Kidneys Home > Autosomal Recessive Polycystic Kidney Disease

Autosomal recessive polycystic kidney disease is a serious yet rare condition. Symptoms can include high blood pressure, urinary tract infections, and varicose veins. If a patient with autosomal recessive polycystic kidney disease has kidney failure, dialysis or transplantation will be used for treatment.

What Is Autosomal Recessive Polycystic Kidney Disease?

Polycystic kidney disease (PKD) is a genetic condition that causes the growth of numerous fluid-filled cysts in the kidneys. These cysts slowly replace much of the mass of the kidneys, reducing kidney function and leading to failure.
Autosomal recessive polycystic kidney disease is one type of polycystic kidney disease. While it is rare, it is often fatal.
Symptoms of autosomal recessive polycystic kidney disease can begin before birth, so it is often called "infantile PKD." Children born with the condition usually develop kidney failure within a few years. The severity of the disease varies.
Babies with the worst cases die hours or days after birth. Children with an infantile form of the disease may have sufficient kidney function for normal activities for a few years. People with juvenile polycystic kidney disease may live into their teens or twenties, and usually have liver problems as well.
Autosomal recessive polycystic kidney disease is estimated to occur in 1 in every 20,000 to 40,000 people.

Understanding the Kidneys and Polycystic Kidney Disease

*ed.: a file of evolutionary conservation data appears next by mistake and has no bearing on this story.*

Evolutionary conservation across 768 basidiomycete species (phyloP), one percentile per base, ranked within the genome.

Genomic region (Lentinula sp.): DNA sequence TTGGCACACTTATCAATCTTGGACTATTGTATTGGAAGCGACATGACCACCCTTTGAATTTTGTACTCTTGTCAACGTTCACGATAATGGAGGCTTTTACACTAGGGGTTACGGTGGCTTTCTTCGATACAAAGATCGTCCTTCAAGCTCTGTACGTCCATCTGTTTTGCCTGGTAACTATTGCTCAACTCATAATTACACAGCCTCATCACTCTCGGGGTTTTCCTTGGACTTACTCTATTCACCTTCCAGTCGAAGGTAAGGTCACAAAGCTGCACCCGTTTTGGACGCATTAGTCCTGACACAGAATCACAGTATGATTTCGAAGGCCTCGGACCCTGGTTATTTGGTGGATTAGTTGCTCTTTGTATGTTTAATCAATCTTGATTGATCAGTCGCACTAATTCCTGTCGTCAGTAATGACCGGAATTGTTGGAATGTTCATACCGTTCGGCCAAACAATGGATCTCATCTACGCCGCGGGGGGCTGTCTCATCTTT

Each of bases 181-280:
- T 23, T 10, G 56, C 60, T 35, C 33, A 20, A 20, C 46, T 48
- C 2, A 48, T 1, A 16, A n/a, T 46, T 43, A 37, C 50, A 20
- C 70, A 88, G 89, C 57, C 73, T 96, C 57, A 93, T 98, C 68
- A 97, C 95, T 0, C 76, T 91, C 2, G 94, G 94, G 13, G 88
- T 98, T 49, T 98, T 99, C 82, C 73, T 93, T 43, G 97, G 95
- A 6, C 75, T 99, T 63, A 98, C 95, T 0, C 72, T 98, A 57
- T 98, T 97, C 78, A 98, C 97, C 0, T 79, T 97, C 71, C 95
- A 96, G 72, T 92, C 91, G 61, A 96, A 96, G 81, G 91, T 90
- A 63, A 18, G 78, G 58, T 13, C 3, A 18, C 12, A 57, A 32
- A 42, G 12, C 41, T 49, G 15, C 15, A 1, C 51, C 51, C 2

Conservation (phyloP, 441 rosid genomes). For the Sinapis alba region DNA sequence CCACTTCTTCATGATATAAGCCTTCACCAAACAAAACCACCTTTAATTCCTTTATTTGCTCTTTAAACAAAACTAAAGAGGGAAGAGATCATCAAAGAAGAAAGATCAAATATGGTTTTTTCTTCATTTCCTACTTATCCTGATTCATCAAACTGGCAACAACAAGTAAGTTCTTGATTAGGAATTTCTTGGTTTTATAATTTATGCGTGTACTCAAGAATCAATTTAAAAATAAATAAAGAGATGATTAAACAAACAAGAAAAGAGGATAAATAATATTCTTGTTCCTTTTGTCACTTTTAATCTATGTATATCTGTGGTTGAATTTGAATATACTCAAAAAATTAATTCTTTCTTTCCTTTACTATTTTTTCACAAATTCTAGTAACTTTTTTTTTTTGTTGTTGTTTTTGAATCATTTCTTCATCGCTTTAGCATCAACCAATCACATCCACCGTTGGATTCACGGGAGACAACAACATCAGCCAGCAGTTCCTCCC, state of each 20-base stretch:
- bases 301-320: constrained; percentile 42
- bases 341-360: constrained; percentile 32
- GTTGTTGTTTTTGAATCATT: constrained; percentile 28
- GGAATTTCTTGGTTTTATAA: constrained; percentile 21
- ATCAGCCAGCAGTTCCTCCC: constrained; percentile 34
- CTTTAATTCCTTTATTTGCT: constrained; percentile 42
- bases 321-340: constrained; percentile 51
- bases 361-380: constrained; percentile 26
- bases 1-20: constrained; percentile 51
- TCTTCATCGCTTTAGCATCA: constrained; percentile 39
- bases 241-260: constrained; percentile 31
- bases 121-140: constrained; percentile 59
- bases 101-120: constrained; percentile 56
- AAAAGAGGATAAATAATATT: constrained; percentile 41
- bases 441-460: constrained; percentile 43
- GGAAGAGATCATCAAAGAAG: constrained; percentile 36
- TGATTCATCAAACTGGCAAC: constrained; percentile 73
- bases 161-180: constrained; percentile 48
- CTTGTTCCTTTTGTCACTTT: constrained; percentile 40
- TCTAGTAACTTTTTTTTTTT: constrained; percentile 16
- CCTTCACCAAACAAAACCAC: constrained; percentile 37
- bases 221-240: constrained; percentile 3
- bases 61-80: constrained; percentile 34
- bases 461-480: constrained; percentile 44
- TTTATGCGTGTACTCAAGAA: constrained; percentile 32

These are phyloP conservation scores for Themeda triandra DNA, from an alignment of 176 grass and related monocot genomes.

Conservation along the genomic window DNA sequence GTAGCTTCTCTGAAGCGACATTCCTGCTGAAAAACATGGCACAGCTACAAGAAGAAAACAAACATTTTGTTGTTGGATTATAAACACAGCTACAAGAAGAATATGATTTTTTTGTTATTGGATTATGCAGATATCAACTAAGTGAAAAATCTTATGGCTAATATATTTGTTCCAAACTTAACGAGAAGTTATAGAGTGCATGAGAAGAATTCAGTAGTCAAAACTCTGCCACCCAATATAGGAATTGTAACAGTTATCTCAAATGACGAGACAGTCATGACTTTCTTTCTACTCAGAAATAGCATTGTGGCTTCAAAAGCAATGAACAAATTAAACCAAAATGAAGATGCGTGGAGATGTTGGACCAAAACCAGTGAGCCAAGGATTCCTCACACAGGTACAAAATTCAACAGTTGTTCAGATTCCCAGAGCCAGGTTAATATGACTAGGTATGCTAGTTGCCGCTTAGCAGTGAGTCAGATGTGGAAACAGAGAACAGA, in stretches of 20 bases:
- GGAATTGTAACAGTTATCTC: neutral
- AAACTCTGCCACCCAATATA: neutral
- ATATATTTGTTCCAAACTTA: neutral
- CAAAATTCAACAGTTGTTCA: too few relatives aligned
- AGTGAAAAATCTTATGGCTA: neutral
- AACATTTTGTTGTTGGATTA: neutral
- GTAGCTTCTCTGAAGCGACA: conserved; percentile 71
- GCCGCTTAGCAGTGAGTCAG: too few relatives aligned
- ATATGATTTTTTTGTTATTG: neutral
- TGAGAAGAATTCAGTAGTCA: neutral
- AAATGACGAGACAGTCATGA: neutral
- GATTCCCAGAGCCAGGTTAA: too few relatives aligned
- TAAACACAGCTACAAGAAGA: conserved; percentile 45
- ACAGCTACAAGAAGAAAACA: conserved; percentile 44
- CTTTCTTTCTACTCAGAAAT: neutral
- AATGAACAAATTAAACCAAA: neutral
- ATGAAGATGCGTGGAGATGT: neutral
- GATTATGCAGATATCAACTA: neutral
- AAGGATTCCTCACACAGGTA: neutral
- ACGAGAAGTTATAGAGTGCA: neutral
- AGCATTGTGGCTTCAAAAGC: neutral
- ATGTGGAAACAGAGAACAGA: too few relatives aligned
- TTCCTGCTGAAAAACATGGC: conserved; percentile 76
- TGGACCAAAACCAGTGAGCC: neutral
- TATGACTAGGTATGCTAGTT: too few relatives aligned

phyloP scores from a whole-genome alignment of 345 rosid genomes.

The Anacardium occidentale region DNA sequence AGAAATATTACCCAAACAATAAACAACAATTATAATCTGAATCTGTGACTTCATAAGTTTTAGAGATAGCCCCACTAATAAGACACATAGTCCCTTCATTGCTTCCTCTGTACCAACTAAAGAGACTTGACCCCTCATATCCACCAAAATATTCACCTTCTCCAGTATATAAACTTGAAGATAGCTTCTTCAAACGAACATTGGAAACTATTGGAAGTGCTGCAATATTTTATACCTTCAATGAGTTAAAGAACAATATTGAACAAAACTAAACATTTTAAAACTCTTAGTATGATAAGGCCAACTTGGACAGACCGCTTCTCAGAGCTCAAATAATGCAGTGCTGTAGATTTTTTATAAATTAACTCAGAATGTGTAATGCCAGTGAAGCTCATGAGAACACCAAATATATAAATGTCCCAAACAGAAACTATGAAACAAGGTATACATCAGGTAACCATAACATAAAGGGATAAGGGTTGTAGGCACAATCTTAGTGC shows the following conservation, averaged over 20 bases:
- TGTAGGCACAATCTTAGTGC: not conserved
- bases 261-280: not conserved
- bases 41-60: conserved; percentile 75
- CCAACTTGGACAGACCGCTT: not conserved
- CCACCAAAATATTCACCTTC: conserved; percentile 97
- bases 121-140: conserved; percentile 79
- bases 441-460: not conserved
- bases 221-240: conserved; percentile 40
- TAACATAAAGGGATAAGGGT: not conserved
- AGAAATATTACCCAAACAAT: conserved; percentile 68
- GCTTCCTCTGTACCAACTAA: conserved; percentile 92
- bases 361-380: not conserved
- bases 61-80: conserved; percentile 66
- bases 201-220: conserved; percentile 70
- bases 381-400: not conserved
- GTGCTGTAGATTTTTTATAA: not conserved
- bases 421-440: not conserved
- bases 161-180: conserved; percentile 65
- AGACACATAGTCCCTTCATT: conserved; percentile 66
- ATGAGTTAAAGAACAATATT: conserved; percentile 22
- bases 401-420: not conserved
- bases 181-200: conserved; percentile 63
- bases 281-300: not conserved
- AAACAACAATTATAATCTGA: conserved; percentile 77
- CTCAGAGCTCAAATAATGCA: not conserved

The kidneys are two organs, each about the size of a fist, located toward the back of a person's upper abdomen (stomach). These organs filter wastes from the blood to form urine. They also regulate amounts of certain vital substances in the body.
When a person has autosomal recessive polycystic kidney disease, clusters of fluid-filled sacs (cysts) develop in the kidneys. The cysts grow out of nephrons, the tiny filtering units inside the kidneys. The cysts eventually separate from the nephrons and continue to enlarge. The kidneys enlarge along with the cysts (which can number in the thousands), while roughly retaining their kidney shape.
Symptoms of the disease occur because of these cysts and the damage they cause. Cysts may also develop in other organs, particularly the liver, spleen, and pancreas.
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Last reviewed by: Arthur Schoenstadt, MD
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